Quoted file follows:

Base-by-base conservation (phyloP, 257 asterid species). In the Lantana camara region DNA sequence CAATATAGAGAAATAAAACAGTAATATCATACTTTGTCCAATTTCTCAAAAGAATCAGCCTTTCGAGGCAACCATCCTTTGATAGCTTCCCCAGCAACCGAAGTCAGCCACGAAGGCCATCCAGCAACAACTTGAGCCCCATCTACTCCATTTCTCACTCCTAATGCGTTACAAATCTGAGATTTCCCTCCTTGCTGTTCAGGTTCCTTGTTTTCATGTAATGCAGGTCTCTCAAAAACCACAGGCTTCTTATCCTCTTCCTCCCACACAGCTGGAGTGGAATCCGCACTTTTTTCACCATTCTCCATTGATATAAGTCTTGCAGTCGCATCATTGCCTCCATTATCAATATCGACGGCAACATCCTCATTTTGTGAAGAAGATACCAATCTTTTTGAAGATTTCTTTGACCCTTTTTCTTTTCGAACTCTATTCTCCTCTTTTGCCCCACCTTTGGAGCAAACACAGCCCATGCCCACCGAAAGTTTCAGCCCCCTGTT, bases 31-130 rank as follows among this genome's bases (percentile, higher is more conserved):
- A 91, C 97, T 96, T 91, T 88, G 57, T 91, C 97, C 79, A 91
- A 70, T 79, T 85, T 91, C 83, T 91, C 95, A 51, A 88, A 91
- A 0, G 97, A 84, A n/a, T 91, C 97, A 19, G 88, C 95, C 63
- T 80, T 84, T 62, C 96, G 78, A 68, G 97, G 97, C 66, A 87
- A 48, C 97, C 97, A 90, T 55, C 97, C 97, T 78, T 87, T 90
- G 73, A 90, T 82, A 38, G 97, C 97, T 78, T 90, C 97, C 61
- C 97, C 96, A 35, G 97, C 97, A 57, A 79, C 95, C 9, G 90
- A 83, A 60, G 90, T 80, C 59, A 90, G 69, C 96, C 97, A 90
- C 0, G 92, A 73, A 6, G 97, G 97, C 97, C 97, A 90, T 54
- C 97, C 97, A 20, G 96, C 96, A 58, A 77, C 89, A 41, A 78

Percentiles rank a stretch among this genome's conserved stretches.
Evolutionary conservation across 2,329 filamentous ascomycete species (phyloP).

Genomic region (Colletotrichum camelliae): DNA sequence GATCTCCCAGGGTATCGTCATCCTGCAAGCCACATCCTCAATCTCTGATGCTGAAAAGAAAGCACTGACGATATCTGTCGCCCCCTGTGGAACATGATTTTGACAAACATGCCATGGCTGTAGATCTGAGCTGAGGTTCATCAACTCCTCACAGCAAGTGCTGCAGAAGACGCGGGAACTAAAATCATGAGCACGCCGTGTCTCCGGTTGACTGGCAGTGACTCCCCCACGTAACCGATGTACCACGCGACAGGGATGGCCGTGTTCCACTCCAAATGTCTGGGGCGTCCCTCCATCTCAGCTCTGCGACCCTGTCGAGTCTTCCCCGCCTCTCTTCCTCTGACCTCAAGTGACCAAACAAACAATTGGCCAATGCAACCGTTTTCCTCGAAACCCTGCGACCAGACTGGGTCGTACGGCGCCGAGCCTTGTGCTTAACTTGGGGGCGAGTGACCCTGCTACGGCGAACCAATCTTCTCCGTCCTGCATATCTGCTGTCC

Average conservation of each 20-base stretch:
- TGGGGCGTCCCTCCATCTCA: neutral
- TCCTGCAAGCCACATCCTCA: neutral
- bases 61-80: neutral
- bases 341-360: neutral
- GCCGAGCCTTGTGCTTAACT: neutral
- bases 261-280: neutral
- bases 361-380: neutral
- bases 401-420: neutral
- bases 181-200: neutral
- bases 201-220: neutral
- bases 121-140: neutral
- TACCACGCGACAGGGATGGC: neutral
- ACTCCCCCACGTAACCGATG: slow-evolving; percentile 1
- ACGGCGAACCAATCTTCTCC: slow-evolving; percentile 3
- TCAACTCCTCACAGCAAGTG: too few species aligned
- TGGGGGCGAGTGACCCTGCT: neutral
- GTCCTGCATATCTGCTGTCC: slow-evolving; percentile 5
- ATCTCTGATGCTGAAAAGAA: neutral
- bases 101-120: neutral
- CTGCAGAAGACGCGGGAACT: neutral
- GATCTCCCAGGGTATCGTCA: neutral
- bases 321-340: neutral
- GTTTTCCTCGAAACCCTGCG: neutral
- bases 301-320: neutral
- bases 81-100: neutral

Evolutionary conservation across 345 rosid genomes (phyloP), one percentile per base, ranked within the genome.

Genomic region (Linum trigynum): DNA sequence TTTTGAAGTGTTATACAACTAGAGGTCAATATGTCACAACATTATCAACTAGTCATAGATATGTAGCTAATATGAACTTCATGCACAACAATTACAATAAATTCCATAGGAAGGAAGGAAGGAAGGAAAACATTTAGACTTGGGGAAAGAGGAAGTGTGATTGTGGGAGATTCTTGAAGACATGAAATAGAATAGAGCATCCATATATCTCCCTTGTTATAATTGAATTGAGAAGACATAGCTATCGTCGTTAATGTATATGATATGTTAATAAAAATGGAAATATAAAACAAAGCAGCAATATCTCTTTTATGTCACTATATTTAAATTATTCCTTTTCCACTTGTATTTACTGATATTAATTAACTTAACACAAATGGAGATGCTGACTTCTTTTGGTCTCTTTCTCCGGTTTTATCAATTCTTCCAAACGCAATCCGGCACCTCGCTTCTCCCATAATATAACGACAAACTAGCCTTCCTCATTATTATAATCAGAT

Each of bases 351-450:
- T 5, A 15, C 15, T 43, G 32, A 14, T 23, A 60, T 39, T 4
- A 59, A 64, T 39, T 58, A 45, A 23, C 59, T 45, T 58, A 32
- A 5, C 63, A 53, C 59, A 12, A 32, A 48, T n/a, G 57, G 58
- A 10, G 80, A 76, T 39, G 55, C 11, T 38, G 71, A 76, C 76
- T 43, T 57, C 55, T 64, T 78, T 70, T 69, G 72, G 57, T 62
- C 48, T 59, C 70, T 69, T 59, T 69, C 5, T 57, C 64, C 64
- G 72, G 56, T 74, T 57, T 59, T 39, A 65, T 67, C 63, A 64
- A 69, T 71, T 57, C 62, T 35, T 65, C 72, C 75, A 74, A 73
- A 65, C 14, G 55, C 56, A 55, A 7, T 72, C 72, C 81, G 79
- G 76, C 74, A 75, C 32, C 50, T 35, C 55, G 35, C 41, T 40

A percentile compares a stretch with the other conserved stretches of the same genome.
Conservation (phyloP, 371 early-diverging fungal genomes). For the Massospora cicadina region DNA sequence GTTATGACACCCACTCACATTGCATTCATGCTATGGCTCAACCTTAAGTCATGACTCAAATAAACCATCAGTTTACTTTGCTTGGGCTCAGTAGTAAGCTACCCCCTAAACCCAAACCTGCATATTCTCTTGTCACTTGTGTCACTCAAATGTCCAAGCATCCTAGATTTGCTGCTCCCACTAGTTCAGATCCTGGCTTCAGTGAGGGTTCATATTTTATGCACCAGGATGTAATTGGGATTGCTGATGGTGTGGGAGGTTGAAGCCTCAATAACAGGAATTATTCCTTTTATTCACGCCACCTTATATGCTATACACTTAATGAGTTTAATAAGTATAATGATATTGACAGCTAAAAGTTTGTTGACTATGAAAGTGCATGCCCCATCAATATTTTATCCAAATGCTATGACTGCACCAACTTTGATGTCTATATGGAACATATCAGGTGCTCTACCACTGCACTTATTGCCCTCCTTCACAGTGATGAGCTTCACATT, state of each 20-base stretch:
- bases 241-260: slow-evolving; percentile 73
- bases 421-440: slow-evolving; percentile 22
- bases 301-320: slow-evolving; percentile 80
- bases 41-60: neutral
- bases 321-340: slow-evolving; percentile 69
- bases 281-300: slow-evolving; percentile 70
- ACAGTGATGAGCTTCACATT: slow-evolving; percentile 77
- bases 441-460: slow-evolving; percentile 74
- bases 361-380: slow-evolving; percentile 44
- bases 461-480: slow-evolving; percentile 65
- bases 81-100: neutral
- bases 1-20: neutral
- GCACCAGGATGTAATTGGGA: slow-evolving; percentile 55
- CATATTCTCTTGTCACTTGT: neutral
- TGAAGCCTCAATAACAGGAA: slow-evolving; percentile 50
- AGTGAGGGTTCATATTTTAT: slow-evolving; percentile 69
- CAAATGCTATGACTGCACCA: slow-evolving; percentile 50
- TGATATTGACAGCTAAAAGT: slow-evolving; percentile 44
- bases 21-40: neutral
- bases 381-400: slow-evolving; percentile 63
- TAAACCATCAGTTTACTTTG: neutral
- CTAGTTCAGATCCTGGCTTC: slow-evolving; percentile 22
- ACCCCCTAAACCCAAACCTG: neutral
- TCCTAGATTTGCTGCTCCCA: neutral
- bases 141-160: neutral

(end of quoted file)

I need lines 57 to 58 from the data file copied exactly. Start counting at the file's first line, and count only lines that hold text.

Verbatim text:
- bases 421-440: slow-evolving; percentile 22
- bases 301-320: slow-evolving; percentile 80